- The Washington Times - Wednesday, October 3, 2001

To rework a line from Mark Twain, reports of Michael Jordan's potential ordinariness have been greatly exaggerated. Assuming he stays healthy, Jordan packs enough skill, moxie and competitive spirit to be one of the 10 best players in the NBA this season.
Jordan is not coming back after a three-season absence to be one of the many interchangeable parts around the NBA. He is not coming back to feed the ball to Richard Hamilton and Courtney Alexander. He is coming back to be an approximation of who he was, which still would be pretty darn good.
Jordan has played enough in the last few months to know where he is. No, he is not all the way there yet. He won't be there until he probably is 15-20 games into the season. I suspect he can make a run on the scoring title, if he is so inclined.
His age is not going to show too much on the offensive end of the floor. He has plenty of tricks at his disposal, along with an uncanny knack of creating space for himself when he is looking to shoot the ball, that scoring 20-25 points a game is a nonissue.
His age is liable to show most tellingly when he is on defense. At the peak of his physical powers, Jordan was the best defensive player in the NBA. His ability to move laterally, the most essential element of perimeter defense, was one of his underappreciated gifts.
Yet the advent of the zone defense in the NBA is certain to help Jordan mask his deficiencies in this area. He will have more freedom to roam and less reason to be matched up in one-on-one situations on defense that do not bode favorably for him.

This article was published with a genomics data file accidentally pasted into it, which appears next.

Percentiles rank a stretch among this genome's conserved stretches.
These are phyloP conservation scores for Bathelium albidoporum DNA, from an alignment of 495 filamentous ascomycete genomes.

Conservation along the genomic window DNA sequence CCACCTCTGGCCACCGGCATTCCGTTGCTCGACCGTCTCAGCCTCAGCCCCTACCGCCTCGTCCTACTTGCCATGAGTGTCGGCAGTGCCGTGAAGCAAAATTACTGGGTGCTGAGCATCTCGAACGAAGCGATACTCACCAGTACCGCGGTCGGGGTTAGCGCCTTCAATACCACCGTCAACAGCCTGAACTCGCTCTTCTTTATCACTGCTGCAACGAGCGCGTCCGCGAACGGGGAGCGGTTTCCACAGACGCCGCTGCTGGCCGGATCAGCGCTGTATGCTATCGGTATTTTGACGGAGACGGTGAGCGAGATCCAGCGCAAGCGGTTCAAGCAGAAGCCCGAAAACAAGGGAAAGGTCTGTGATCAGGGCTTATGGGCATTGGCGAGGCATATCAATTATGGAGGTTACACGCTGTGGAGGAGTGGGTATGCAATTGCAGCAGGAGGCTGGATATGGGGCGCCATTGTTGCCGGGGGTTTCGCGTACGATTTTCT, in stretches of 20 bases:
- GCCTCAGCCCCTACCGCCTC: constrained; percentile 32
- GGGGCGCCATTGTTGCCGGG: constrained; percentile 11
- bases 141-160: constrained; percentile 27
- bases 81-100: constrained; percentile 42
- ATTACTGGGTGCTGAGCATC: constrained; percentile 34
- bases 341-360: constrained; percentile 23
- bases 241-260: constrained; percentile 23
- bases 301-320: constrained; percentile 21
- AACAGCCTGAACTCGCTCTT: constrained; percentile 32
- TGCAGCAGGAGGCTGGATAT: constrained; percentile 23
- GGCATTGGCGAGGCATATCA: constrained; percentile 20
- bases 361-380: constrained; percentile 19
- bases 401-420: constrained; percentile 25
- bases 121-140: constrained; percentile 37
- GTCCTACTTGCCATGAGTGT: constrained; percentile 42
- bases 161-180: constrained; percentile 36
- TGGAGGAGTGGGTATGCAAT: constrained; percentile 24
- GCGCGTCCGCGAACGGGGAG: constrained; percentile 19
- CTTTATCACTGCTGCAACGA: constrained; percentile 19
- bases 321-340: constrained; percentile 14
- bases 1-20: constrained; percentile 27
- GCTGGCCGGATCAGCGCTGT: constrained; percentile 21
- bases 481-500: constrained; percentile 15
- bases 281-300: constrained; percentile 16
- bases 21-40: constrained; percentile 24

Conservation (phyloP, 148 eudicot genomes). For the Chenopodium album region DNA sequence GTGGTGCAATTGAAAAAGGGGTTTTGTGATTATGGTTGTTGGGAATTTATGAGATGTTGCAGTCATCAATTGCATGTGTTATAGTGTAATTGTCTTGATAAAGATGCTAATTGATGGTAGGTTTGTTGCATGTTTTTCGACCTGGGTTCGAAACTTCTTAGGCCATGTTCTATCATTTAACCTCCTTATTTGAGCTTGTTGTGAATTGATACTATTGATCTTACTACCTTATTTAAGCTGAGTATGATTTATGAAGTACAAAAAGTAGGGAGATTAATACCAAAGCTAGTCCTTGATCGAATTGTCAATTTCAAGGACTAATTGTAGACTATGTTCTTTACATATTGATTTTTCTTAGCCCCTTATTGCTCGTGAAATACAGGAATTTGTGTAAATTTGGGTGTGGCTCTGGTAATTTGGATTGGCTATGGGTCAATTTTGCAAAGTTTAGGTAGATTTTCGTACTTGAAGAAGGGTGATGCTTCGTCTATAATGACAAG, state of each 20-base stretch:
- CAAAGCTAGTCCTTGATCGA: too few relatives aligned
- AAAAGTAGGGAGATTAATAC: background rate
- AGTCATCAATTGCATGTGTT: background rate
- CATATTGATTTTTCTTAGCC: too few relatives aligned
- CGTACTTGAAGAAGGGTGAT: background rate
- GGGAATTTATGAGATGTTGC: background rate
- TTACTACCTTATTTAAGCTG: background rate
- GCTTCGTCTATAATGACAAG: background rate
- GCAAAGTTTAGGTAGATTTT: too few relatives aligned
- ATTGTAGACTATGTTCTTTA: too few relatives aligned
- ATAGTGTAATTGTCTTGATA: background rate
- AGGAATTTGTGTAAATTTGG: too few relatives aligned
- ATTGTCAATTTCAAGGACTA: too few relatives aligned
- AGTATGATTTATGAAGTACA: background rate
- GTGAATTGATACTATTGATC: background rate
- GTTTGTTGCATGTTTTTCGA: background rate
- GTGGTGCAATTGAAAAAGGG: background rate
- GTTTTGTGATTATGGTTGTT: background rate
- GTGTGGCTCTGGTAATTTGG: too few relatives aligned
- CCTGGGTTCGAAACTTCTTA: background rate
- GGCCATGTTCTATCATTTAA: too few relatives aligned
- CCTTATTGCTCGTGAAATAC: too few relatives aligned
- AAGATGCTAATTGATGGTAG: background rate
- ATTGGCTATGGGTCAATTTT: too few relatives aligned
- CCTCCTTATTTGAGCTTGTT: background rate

"I think he'll still be one of the better players in the league," Magic coach Doc Rivers said last week.
I don't think Jordan has gone to all this trouble to be "one of the better players in the league." Besides, he probably was that last spring, when he was up to 240 pounds.
No doubt, he is returning with scaled-down aspirations. He has no illusions about leading the Wizards to the NBA Finals next June. But he is not returning to be some kind of glorified role player.
The list of who's who in the NBA is short: Shaquille O'Neal and Kobe Bryant of the Lakers, Tim Duncan of the Spurs, Allen Iverson of the 76ers and Tracy McGrady of the Magic.
Could Jordan squeeze himself in there? Maybe. You wouldn't want to bet against him.
He certainly has it in him to be among the second group of leading players: Kevin Garnett of the Timberwolves, Vince Carter of the Raptors, Ray Allen of the Bucks, Dirk Nowitzki of the Mavericks, Jason Kidd of the Nets, Chris Webber of the Kings, Rasheed Wallace of the Trail Blazers and Karl Malone of the Jazz.
Malone, incidentally, is only five months younger than Jordan and is coming off a season in which he averaged 23.2 points and 8.3 rebounds.
As the years have accumulated, Malone has found a way to remain a highly productive player. Although Jordan's style of play is antithetical to Malone's, the beauty of one vs. the beast of the other, Jordan is no less adaptable than Malone. He demonstrated that during his second go-around with the Bulls.
Jordan was not as physically imposing at 33-35 years old as he was at 25-28, however imperceptible the erosion might have seemed at the time. His physical powers have eroded even further since 1998. In his case, however, he has a lot of power to spare.
He will have more ugly nights than in the past, a circumstance prompted as much by the modest parts around him as his 38 years. He also will have those nights when everything is going his way, when opponents and fans will be heard to say, "He's still Michael Jordan."
The best athletes and Jordan is one of the best ever in any sport just don't wake up one day and drop off the table. Signs of his decline, marked though they may be this time around, will be tempered by his guile and capacity to reinvent his game.
Jordan won't be the best player in the NBA. Shaq and Kobe share that distinction. It is doubtful Jordan, given his temperament, is willing to make even that concession to his age at this point in his comeback.
That's another reason not to dismiss his attempt to turn back the clock.

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